3. Is Victor or Valiant too obvious?
pigsty
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Posted: Thursday, March 12, 2009 - 05:53 AM GMT+7
He shoots ... and hits the crossbar, I'm afraid.

1 6, 6 (assuming the BV 222 or 238) and 8, if memory serves.
2 It's not an APU (I'm not that cruel).
3 You'd think, wouldn't you, but that would be much too logical for UK procurement.
grubbyfingers
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Posted: Thursday, March 12, 2009 - 06:15 AM GMT+7
Ah well, none out of three.
jaypee
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Posted: Thursday, March 12, 2009 - 06:24 AM GMT+7
a) Would the ten engine be a helicopter? I remember seeing a mad contraption in a book with lots of engines.

b) A JU-52 jet engine test bed

c) Is it an aircraft with the Olympus engines? a ship might use four.
pigsty
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Posted: Thursday, March 12, 2009 - 09:19 AM GMT+7
It's tempting at this point to play by Mastermind rules (the board game, not the quiz show) - "you have one right, but I'm not saying which position it's in". But like I say, I'm not that cruel. So:

1 Nope (where would you put ten engines? The most I can recall of the top of my head is four, and that was mad as a box of frogs)
2 I'm after a standard design rather than a testbed (otherwise we'd be into the seven-engined six-engined aircraft - anyone care to hazard a guess at that one?)
3 Very, very warm - it wasn't an aircraft. I know this is an aircraft trivia quiz but since we've had obscure Irish bands creep in, I reckon anything goes (within reason) . As a further help, it moves about as well, so we're not talking static power generation here either.
LongKnife
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Posted: Thursday, March 12, 2009 - 09:35 AM GMT+7
So now we are down to finding a ten engined flying ship with 4/3 of the powerplants being Bristol Olympusesess-es!

That shouldn't be too hard....

Giving up. Tony
pigsty
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Posted: Thursday, March 12, 2009 - 10:01 AM GMT+7

Quoted Text

So now we are down to finding a ten engined flying ship with 4/3 of the powerplants being Bristol Olympusesess-es!

That shouldn't be too hard....

Giving up. Tony



You'd be amazed at how close that is. But we're definitely looking for three different answers, honest!
grubbyfingers
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Posted: Thursday, March 12, 2009 - 11:36 PM GMT+7
Did the SRN4 use Olympusses? That would have needed about 4.

10 engines, I am now thinking of one of those immense Soviet Ekranoplan things: The Sea Monster.


That big Russian helo with the two pods of engines on outriggers, biggest one ever flown, that had four engines.
I think it was 2 MI-8s glued to an MI-26.

pigsty
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Posted: Friday, March 13, 2009 - 05:00 AM GMT+7
Ooh ...

1 I was actually thinking of the Saunders-Roe Princess but as the KM had ten engines too, I'll let you have that one! The Princess was indeed a ten-engined flying ship, although it was ten Proteus rather than ten Olympus, so Longknife wasn't all that far off. The KM, eh - like one of Gerry Anderson's madder ideas, the sort his missus would tell him "nah, they'll never swallow that..."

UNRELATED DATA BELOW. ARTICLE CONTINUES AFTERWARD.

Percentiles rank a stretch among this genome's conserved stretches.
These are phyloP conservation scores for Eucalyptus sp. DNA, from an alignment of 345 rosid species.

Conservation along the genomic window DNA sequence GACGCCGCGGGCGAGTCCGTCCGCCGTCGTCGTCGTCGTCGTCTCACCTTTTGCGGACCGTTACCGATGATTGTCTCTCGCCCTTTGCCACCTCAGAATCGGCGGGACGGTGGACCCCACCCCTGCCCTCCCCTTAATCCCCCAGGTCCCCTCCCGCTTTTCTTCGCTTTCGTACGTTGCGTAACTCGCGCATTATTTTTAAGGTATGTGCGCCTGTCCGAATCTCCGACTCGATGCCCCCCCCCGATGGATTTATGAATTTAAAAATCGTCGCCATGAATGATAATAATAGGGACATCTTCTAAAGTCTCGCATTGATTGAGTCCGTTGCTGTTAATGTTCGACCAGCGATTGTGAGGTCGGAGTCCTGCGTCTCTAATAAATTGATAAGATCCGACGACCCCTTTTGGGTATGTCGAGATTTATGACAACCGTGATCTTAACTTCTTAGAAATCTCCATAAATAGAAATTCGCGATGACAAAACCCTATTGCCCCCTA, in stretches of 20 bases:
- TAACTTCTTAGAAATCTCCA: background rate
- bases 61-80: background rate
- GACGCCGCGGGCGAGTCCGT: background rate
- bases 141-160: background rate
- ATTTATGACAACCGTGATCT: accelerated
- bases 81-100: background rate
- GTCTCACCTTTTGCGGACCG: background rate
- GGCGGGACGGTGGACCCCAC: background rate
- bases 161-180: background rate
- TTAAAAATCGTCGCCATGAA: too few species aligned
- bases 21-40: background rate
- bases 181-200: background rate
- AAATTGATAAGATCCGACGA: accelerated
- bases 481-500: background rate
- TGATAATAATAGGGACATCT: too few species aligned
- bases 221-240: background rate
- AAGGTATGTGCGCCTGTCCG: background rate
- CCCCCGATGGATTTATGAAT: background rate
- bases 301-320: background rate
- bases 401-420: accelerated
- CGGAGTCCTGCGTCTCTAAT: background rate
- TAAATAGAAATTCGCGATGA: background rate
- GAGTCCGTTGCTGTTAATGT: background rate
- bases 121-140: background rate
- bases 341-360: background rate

2 Still waiting ... !
3 'Fraid not - the SRN.4 used the Proteus too (and bang goes my next question ...). The one I'm looking for would get wet as well, though, and would spend a lot of time around Portsmouth, like a few hovercraft still do.

The four-engined helicopter was the Mi-12 Homer - two complete Mi-6 powertrains on outriggers, with an airliner fuselage slung between them. You could be forgiven for thinking that every Russian designer should have taken more water with it...
jaypee
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Posted: Friday, March 13, 2009 - 05:09 AM GMT+7
Ekranoplanes! nice one Graeme

Ten engine
I'm sure the sea monster had ten engines.
Bensen b-12 is a chopper with 10 engines too. 10hp each!

4/3
is the layout two engine in the middle and two outboard (say like a tristar but with two engines in the tail)?
Is that an ekranoplane too?

Four Olympuses.
Was thinking hovercraft too. HMS Invincible runs 4 Olympus gas turbines. or are we talking ekranoplanes again?
grubbyfingers
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Posted: Friday, March 13, 2009 - 05:14 AM GMT+7
Or was 3/4 engined bird some freaky testbed for the Double Mamba, maybe a DC-3 / Wellington / Manchester / Pembroke / Catalina (Now I'm just being silly) with the dually in the nose?
pigsty
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Posted: Friday, March 13, 2009 - 06:15 AM GMT+7
Bensen B-12 ... I'd never heard of it but it sounds even more barking than everything else.

OK, jaypee has number 3 - the Invincible-class carriers it is. I've wandered around the engine room of Illustrious and the engines are as impressive as you'd expect - big tubes about three feet across and fifteen feet long. But they're nothing next to the gearbox, which is the size of a house. Literally.

That's one and three knocked off. Jaypee and grubbyfingers have one each so whoever gets number 2 right gets to set the next question. And let me tell you, jaypee is very close now. But it's not another ekranoplan.
jaypee
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Posted: Friday, March 13, 2009 - 06:47 AM GMT+7
A google for bensen b-12 reveals these





ten two strokes all buzzing away. Think you could knock us up one of this Tony?

Or a B-10


Ouch!

Barking Bensen.